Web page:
South African Airways Sells Everything From Chopsticks To Luggage

COVID-19 has caused 2020 to become an immensely difficult year for airlines worldwide in financial terms. However, some carriers are facing economic struggles that date back to before the ongoing coronavirus pandemic struck. One such airline is South African Airways. After multiple government bailouts, South Africa’s flag carrier has now turned to the auction market to raise some much-needed funds.

South African Airways SAA
South African Airways has been facing financial difficulties since before the coronavirus pandemic hit the airline industry. Photo: Getty Images

Long-term financial struggles

Long-term readers of Simple Flying will be all too aware of South African’s precarious financial situation. As early as 2019, the airline was short of money, with a strike threatening to add to the carrier’s problems. This was ultimately called off after the airline agreed to retroactively increase its employees’ pay by 5.9%. However, further struggles followed shortly afterward.

The government did promise South African a 2 billion Rand ($140 million) bailout to ease its worries in January. This increased to 3.5 billion Rand ($240 million) by the end of the month. However, just days later, the country’s president accused the airline of corruption and maladministration, prompting a government investigation. Later in February, the airline cancelled scores of flights due to the financial worries, having also done so in January.

South African Airways SAA A340
South African was placed under government investigation for corruption and maladministration in February. Photo: Getty Images

Coronavirus caused further issues

COVID-19 then forced the airline to cease its international operations on March 21st. The airline grounded its remaining domestic flights five days later, on the same day that its CEO announced his resignation. In May, South African returned four of its Airbus A330s to the lessor for storage in Brazil.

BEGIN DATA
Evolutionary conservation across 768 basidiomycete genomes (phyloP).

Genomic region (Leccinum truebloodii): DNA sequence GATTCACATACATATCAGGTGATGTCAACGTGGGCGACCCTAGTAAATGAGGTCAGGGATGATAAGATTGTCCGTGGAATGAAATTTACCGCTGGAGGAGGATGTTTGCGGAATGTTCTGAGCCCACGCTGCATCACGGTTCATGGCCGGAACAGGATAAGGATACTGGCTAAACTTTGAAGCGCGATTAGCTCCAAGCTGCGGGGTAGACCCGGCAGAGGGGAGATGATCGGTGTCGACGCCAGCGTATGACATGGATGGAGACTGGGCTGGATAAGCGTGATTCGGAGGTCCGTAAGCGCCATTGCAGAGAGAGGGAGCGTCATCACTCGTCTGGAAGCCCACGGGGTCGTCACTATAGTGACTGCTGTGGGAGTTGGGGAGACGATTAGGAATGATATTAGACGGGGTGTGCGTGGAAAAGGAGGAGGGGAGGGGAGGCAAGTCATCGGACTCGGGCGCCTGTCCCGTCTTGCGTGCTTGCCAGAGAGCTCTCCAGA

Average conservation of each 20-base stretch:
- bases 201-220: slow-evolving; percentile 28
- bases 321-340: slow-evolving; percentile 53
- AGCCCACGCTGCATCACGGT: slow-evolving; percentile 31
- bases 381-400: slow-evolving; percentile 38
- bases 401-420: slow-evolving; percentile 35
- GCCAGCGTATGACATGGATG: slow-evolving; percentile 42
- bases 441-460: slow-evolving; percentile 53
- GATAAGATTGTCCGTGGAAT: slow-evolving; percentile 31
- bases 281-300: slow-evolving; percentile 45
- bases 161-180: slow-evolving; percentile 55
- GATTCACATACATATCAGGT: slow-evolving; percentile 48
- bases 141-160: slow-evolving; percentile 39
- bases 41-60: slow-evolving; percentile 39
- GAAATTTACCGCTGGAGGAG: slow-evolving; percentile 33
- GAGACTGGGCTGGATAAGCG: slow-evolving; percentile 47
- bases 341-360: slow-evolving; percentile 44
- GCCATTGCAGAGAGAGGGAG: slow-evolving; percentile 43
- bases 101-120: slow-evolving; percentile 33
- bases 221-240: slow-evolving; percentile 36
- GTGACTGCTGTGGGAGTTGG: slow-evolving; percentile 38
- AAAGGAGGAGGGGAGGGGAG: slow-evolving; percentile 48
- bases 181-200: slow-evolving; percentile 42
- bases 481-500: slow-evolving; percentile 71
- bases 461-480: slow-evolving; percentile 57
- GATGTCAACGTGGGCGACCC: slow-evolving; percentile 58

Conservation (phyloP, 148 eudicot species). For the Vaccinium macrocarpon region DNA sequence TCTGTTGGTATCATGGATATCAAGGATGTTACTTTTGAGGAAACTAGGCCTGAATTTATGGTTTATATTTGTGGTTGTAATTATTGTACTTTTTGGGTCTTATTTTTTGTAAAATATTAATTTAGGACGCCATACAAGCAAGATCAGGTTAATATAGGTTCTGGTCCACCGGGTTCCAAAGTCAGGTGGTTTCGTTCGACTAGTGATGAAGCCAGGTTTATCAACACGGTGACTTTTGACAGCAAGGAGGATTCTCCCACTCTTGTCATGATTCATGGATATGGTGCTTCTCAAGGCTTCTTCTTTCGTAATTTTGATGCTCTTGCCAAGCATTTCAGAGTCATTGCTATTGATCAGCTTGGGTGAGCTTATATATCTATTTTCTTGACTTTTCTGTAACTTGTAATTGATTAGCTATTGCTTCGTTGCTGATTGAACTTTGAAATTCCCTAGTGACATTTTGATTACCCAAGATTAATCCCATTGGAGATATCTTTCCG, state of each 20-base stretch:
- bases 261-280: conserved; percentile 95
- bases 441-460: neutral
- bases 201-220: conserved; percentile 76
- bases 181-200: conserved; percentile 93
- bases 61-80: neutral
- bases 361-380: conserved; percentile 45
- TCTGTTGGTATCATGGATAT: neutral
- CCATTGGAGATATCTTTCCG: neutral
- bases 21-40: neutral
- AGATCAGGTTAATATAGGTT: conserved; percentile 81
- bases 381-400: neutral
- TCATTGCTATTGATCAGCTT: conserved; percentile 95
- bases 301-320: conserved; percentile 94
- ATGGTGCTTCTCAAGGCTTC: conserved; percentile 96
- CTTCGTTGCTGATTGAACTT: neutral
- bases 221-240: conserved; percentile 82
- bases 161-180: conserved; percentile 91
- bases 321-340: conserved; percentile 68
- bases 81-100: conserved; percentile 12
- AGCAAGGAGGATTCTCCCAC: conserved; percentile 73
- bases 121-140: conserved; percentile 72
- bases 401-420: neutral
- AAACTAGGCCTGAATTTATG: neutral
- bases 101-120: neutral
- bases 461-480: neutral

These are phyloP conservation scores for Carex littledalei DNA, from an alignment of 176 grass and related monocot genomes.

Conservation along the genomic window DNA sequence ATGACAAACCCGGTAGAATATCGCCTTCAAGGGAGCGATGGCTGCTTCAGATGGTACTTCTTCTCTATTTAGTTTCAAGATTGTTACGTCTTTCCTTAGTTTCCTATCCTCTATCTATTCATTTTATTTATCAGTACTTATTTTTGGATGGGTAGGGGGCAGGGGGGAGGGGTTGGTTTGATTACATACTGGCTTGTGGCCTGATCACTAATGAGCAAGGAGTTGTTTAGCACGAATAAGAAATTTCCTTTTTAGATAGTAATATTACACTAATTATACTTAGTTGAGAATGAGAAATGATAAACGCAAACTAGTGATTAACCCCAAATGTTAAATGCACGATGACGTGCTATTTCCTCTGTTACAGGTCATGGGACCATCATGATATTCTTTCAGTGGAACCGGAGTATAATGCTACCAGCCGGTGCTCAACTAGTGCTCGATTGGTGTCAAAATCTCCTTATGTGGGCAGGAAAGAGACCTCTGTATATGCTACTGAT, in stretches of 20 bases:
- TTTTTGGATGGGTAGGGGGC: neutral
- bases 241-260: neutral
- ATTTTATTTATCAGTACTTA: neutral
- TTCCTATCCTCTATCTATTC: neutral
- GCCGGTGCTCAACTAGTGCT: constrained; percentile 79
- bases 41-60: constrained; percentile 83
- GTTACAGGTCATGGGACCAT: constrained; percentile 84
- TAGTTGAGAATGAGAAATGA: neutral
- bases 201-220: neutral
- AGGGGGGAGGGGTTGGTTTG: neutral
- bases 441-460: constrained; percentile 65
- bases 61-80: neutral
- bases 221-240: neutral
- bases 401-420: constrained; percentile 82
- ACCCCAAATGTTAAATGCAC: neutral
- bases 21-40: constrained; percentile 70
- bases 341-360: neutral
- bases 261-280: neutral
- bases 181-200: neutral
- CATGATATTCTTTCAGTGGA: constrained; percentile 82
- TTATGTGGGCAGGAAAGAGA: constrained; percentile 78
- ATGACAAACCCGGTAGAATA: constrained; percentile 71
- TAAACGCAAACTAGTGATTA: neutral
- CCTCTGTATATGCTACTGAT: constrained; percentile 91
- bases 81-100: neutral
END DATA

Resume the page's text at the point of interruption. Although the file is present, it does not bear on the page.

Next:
South African announced in April that it would receive no further government funding. However, it has since received two further bailouts of 21 billion Rand ($1.2 billion) in June and 10.5 billion Rand ($640 million) in October. Nonetheless, the airline suspended operations once again at the end of September while looking to obtain crucial funding for restructuring.

South African has been kept alive by multiple government bailouts. But how much longer can its difficult situation go on for? Photo: Getty Images

Unlikely fundraiser

In an attempt to obtain without needing to chase further government bailouts, the airline has come up with an unlikely solution. South African business and finance news website Fin24 reported yesterday that the carrier would be auctioning various memorabilia to raise money. It reports that:

“According to a notice by WH Auctioneers, an unreserved online auction of items from SAA’s inflight service will take place from 23 to 26 November. Registration has already opened.

Potential buyers will need to pay a refundable deposit of 25,000 Rand ($1,600) and provide FICA documents to register. Having done so, they will have the chance to bid on such items as:

  • Toothpicks (540,000 available)
  • Oven bags (184,000 available)
  • Chopsticks (32,000 sets available)
  • Earplugs (8,000 sets available)
  • Premium brand crew luggage
  • Raincoats
  • Paperware (2-ply tissues, toilet paper, flushable and non-flushable paper hand towels, refresher towels)
  • Plastic products (cutlery, dirt bags)
  • Thousands of foil containers and corresponding foil lids in a variety of colours
  • Toiletries (sanitizing spray, face and body wash, hand and body lotion, shampoo and conditioner from airline lounges)
South African is auctioning a huge variety of its onboard products in an attempt to raise money. Photo: Getty Images.

Some of the products are being auctioned with particular haste as they are excess stock with expiry dates approaching fast. This includes both alcohol (premium wine, gin, whiskey and brandy) and soft drinks.

It remains to be seen whether or not South African’s auction will be a success. However, at such a financially challenging time for airlines worldwide, one has to praise their innovation in dreaming up this unlikely fundraiser.

What do you make of South African’s plans to raise money by auctioning onboard products? Are you tempted to place any bids? Let us know your thoughts in the comments.